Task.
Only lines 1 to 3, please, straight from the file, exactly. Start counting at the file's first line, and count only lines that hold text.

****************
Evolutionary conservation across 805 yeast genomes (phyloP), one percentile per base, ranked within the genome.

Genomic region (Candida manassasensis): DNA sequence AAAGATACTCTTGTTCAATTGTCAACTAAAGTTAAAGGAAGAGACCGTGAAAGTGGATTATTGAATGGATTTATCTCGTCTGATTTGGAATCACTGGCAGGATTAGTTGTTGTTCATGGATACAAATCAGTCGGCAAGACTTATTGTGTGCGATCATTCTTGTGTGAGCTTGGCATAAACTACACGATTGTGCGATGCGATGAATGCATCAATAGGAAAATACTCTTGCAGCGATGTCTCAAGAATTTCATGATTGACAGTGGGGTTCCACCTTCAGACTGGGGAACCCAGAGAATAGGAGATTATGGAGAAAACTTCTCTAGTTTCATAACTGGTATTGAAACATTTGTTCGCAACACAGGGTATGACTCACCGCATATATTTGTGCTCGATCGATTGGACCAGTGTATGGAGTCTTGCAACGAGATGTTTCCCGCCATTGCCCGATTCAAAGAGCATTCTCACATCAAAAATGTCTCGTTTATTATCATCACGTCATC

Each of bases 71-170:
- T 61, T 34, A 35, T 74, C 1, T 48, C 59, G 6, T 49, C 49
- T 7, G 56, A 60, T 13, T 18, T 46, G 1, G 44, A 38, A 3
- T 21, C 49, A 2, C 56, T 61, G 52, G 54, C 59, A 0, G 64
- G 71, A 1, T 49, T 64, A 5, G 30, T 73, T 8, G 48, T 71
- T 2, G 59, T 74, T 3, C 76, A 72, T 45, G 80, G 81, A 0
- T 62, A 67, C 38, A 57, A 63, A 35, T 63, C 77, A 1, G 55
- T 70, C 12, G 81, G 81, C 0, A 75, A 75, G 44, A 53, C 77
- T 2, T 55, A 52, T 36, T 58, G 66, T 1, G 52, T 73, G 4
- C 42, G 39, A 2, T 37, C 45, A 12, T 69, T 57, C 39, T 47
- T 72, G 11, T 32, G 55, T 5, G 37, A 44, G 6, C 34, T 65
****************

Evolutionary conservation across 805 yeast genomes (phyloP), one percentile per base, ranked within the genome.

Genomic region (Candida manassasensis): DNA sequence AAAGATACTCTTGTTCAATTGTCAACTAAAGTTAAAGGAAGAGACCGTGAAAGTGGATTATTGAATGGATTTATCTCGTCTGATTTGGAATCACTGGCAGGATTAGTTGTTGTTCATGGATACAAATCAGTCGGCAAGACTTATTGTGTGCGATCATTCTTGTGTGAGCTTGGCATAAACTACACGATTGTGCGATGCGATGAATGCATCAATAGGAAAATACTCTTGCAGCGATGTCTCAAGAATTTCATGATTGACAGTGGGGTTCCACCTTCAGACTGGGGAACCCAGAGAATAGGAGATTATGGAGAAAACTTCTCTAGTTTCATAACTGGTATTGAAACATTTGTTCGCAACACAGGGTATGACTCACCGCATATATTTGTGCTCGATCGATTGGACCAGTGTATGGAGTCTTGCAACGAGATGTTTCCCGCCATTGCCCGATTCAAAGAGCATTCTCACATCAAAAATGTCTCGTTTATTATCATCACGTCATC

Each of bases 71-170: